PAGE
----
Someone once said that there is no place on Earth that beats the Greek islands, for their simple beauty and the ability they have to inculcate in visitors a sense of deep happiness and escapism. The smaller islands are only reachable by boat, which is a particularly delicious way of arriving. Jemima went for a week to Paxos with a group of friends, her husband Ben and babies recently- how unspoilt and special it all felt, the adventure of reaching the island by boat in the luminous aqua clear water in the late evening sunshine was simply magical- the creative genius of all the infamous Greek literature really strikes a cord. The scent of the pines and cypresses reaches you long before you make landfall, followed by the hypnotic song of countless ciccadas. Closer in you see rough-cut small fields enclosed by tumbledown stone walls in which grow the most valuable tree found in these islands, the olive. Some are thousands of years old, stout and huge and misshapen, making the hypnotic ancient Greek dream come alive. The disappearance of goats from many of these islands in recent years has allowed nature to recover significantly, and previously overgrazed hillsides are now bursting with life for the first time in centuries. Olives, tomatoes, capers, goat’s cheese. These are the main things produced on the Greek islands. And of course, a huge array of seafood – fished from seas which, sadly, have been heavily depleted by overfishing. A common criticism of Greek food is that it is repetitive. But these simple ingredients are of just such perfect quality, so utterly delicious, that you’re never disappointed by the staple lunch. How does it always taste so good each time, but to replicate it back home never is as pleasing. Produce is full and ripe, warmed by the sun and rich in flavour- doused in plenty of olive oil to me mobbed by warm bread. A morning exploring the island, on foot and by boat- sun baking upon your salty body craves a bountiful spread. This time was the first time ordering this fantastic bubbly baked feta, which arrives parcelled up in tin foil hot off the bbq to be opened to display a mouth watering feta with tomatoes, onions and if you’re lucky chilli. This was a revelation to us- so simple and easy, but the perfect accomplishment for all the salads and dips. You get that naughty deserved side, but without any heaviness. We have come up with three recipes, one keeping it classic with the tomatoe style- adding lemon zest, garlic and thyme, and the others getting a little more inventive- one with a mixed seed, spice and nut with a saffron honey and the other fresh with lots of tarragon and lemon. We have now been making it back home- to go alongside the Sunday roast, think slow cooked lamb with grilled vegetables and herby rice with yoghurt. Or maybe something to be pulled out of the oven as friends arrive for drinks- served with torn up pieces of sour dough and olive oil.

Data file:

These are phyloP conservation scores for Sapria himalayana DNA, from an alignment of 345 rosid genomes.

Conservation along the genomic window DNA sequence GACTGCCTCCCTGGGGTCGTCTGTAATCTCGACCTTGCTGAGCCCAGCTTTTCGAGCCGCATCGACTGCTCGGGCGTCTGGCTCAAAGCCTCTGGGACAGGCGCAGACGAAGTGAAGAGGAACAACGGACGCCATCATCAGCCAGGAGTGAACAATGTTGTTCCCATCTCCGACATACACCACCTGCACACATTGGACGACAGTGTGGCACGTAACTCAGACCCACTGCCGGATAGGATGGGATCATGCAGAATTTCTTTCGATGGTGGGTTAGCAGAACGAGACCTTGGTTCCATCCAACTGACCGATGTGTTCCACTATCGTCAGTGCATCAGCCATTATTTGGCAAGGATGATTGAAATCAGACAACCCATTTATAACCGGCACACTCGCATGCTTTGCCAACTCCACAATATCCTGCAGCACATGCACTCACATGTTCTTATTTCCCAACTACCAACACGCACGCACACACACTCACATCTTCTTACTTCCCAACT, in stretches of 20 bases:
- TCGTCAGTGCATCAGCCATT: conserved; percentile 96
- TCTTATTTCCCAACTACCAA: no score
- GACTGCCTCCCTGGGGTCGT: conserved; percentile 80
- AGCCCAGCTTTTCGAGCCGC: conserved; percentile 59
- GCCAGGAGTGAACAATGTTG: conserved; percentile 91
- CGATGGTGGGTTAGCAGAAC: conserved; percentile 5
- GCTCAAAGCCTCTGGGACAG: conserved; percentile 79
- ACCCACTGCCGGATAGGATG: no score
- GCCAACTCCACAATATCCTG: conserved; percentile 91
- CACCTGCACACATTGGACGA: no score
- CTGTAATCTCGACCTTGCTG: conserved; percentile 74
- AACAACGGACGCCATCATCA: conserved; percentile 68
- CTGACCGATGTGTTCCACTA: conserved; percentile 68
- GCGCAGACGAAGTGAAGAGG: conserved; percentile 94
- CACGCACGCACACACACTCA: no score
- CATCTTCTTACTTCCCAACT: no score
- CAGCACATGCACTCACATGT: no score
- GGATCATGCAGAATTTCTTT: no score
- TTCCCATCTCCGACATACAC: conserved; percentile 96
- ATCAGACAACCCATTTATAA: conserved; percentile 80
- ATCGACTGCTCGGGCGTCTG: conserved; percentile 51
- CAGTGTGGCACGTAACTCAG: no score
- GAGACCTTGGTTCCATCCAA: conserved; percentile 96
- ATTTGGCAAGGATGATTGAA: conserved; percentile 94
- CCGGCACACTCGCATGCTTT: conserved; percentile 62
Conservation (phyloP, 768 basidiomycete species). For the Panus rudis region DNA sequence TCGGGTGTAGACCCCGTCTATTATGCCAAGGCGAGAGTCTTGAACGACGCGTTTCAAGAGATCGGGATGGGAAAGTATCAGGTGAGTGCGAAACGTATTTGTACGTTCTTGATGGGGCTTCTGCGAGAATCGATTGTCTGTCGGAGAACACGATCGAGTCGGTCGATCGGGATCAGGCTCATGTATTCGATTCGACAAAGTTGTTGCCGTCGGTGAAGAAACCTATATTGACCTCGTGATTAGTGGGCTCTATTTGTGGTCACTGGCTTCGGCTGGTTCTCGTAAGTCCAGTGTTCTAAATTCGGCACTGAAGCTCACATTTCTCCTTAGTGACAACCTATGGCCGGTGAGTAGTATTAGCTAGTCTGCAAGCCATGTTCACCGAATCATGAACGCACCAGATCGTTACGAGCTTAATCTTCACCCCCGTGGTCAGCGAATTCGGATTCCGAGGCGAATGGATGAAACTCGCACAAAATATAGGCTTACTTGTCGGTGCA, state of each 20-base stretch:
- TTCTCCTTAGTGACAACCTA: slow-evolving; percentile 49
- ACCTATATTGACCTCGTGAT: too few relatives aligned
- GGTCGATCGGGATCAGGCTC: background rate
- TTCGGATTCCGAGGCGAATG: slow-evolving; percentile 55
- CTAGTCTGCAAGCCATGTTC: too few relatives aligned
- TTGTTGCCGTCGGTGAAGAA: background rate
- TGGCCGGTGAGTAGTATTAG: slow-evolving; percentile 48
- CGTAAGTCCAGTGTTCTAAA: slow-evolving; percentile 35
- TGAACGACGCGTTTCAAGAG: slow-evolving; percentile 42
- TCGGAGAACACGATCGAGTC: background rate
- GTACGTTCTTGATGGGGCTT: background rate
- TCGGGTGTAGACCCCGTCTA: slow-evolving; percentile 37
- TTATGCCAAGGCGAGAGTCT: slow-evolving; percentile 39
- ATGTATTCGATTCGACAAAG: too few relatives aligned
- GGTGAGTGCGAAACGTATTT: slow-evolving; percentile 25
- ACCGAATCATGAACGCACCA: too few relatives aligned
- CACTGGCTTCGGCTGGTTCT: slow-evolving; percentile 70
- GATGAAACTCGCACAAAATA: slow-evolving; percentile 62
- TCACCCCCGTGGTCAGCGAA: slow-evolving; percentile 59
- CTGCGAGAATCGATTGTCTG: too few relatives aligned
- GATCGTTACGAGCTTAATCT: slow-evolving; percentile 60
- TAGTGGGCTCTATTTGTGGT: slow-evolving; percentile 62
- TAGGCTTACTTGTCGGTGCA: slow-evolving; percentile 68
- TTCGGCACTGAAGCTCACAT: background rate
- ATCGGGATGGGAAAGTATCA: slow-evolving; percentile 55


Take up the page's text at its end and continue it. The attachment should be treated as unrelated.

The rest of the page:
Small handful of cherry tomatoes- thinly sliced.

    1 garlic clove, crushed

    ½ red onion, sliced

    1 red chilli- deseeded and chopped

    3 sprigs of thyme

    lemon zest


    assemble ingredients on top of the feta- do tomatoes, then onions, then take the leaves off the thyme sprigs and sprinkle over. Then chopped chillie and then your lemon zest. Season and drizzle in olive oil. Place in the hot oven on a baking tray for 10-15 minutes


    Saffron honey-


    1 heaped tbsp. honey (preferable thick set)

    pinch saffron

    1tsp smoked paprika

    ½ tsp dried chilli

    1tsp pine nuts, chopped

    ½ tsp nigella seeds

    1 tsp pumpkin seeds, chopped

    1tsp fennel seeds, crushed

    1 tsp chopped almonds.

    ½ tsp dried oregano

    in a small sauce pan heat your honey over a medium heat, add the pinch saffron, paprika and dried chilli. Allow to infuse and then take off the heat.

    In a small pan heat your chopped seeds, nuts and fennel seeds together for a few minutes until fragrant. Place over you feta generously. Then drizzle over the honey, with the oregano sprinkled over. Season. Place in the oven 10-15 minutes





    Small bunch tarragon

    1 garlic clove- thinly slice

    1 lemon zested and half juice


    generously add leaves of tarragon to your feta, followed by the sliced garlic, lemon zest and a little squeeze of lemon. Drizzle in olive oil and season. Place in the oven 10-15 minutes.




Preheat oven to 200*. In either tin foil or baking paper, get a big piece and place your feta in the centre- with enough space to fold up the sides. If using tinfoil you can just pinch the sides together to close. If paper then use kitchen string to tie it together.